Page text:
90 percent back
But only half expect to seeBy Jim Witty
any change, a poll finds
Hawaii residents overwhelmingly support Gov. Ben Cayetano's call for an investigation of Bishop Estate, but only half think there will be many changes as a result.
And 74 percent of the 420 registered voters in the Honolulu Star-Bulletin/KHNL NBC Hawaii News 8 Poll favor a five-year term for trustees of the charitable trust. Just 16 percent approve of the current setup in which trustees serve until age 70.
The statewide telephone poll was conducted Sept. 11-14 by Mason-Dixon Political/Media Research Inc. of Columbia, Md. The margin of error is plus or minus 5 percentage points.
Nearly 90 percent of the respondents said it was a good idea for Cayetano to instruct Attorney General Margery Bronster to look into allegations of management irregularities by trustees, and 74 percent said they believe she will conduct a fair and impartial investigation.
But only half of the respondents said they believe many changes will result from the inquiry.
One-quarter of those responding said the inquiry won't produce many changes, and another quarter said they aren't sure.
Al Saunders, a 56-year-old Haleiwa construction superintendent, said he hopes the investigation is fair.
"It certainly won't be impartial," the 20-year Oahu resident said. "I don't think that's possible in Hawaii. But because this is so public, I think it will be fair."
Elynore Hambleton of Honolulu is optimistic.
"I like what the attorney general has said. I'm very pleased," Hambleton said. "I don't think she's treating it like a witch hunt. There are problems there xxx I just don't want Bishop Estate to go down in flames."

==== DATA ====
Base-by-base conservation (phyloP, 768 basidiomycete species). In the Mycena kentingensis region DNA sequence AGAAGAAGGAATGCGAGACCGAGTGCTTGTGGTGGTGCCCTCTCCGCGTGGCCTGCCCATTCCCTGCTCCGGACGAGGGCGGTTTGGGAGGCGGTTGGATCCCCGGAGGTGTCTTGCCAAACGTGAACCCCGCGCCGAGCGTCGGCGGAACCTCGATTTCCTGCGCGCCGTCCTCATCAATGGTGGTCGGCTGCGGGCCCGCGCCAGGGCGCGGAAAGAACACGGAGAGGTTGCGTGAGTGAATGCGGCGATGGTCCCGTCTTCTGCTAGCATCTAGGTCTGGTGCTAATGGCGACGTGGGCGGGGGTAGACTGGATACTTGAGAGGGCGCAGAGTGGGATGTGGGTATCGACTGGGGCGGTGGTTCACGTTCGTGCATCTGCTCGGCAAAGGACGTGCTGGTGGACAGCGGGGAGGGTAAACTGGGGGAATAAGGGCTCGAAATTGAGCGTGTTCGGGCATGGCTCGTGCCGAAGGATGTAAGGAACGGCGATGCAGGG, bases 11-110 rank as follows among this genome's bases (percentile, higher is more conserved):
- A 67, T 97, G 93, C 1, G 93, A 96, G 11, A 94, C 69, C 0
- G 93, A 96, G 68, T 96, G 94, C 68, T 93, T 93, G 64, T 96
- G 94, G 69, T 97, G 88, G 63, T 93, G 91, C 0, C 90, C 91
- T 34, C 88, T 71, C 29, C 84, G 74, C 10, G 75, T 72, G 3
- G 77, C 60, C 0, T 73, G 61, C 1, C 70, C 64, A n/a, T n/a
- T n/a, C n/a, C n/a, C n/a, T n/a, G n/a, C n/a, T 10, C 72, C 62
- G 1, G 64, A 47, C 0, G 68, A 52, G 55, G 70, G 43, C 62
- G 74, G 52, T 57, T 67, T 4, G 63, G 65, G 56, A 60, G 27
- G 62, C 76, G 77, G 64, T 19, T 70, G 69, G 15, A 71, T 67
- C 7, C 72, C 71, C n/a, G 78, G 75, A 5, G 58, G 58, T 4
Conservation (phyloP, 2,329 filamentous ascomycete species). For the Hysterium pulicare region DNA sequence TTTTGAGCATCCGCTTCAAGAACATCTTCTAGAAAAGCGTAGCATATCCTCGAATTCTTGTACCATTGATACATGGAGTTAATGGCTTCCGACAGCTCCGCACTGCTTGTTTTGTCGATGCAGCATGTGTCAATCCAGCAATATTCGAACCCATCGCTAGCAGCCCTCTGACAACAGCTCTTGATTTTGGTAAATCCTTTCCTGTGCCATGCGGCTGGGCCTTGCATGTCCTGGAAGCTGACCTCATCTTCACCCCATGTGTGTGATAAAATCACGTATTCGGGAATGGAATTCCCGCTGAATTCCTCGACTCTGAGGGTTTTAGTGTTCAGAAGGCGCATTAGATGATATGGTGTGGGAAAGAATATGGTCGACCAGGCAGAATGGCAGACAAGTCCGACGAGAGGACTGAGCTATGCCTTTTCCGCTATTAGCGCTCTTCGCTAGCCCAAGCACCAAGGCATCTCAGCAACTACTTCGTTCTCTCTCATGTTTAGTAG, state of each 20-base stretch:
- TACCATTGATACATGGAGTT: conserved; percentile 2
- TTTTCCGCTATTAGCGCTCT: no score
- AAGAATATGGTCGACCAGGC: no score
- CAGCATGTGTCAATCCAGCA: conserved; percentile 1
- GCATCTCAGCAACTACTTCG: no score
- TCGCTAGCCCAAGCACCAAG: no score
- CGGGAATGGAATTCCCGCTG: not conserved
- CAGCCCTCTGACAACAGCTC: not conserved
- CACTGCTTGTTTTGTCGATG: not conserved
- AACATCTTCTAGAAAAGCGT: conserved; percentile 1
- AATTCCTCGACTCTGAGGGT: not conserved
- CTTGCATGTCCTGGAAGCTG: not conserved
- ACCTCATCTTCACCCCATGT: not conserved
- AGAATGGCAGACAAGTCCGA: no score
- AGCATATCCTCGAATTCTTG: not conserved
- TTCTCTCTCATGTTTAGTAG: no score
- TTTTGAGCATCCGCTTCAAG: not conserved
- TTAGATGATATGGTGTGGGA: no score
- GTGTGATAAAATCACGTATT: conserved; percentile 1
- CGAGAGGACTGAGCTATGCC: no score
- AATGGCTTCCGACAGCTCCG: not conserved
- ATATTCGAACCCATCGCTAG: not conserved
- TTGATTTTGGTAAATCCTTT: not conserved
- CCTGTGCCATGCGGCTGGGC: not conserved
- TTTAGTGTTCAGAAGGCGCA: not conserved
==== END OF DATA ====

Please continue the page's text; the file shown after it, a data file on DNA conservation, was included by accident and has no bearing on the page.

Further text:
A majority of poll respondents 64 percent -- also said they believe Bishop Estate has too much power in the state. Twenty-two percent said the estate doesn't wield too much power, and 15 percent were not sure.
"I think years ago they might have had the same power, but they didn't seem to abuse it so much," said Pennie Zaremba, 53, of Kailua-Kona. "I think something has gone wrong along the way. Those who are supposed to benefit -- the students -- are not.
"The trustees get paid too much, and they're forgetting what the trust is all about. The trust is for the children. They've lost sight of that."
Money but no controlKevin Higa of Hawaii Kai doesn't believe Bishop Estate has too much power.
"They have a lot of money, but I don't think they have any control over the government," said Higa, 36, whose children are part-Hawaiian. "I'd like to see more Hawaiians have an opportunity; I'd like to see the school expand. But I'm not sure if the state should be involved. You'd like to see them conduct their business without all this scrutiny."
The issue of whether Supreme Court justices should continue to appoint Bishop Estate trustees is not as clear cut.
Of the voters polled, 48 percent said the justices should stop appointing trustees, and 32 percent favored the status quo.
"I can only hope it's taken out of the Supreme Court," said Hambleton. "It's a political football."
Zaremba wasn't sure. "If not them, who?" she said.
On the question of the trustees' terms, 74 percent said they favor a five-year limit, 16 percent said they want the retirement age kept at 70, and 10 percent weren't sure.
"I have no problem with the age because I know other trusts follow that same rule of thumb," noted Lei Medeiros, a 1983 Kamehameha Schools graduate. "But I'm hoping there can be more checks and balances in the future. You need control. It's not their money. They're doing it as a favor for someone else, and they should be held accountable."
Shorter terms?Robert Gandia of Kauai would like to see trustees serve shorter terms.
"I think they should serve a five-year term to keep them honest," Gandia said. "Give them five years with a review every year to check their performance.
"And $800,000 is too much. I know guys who work harder and get paid less."
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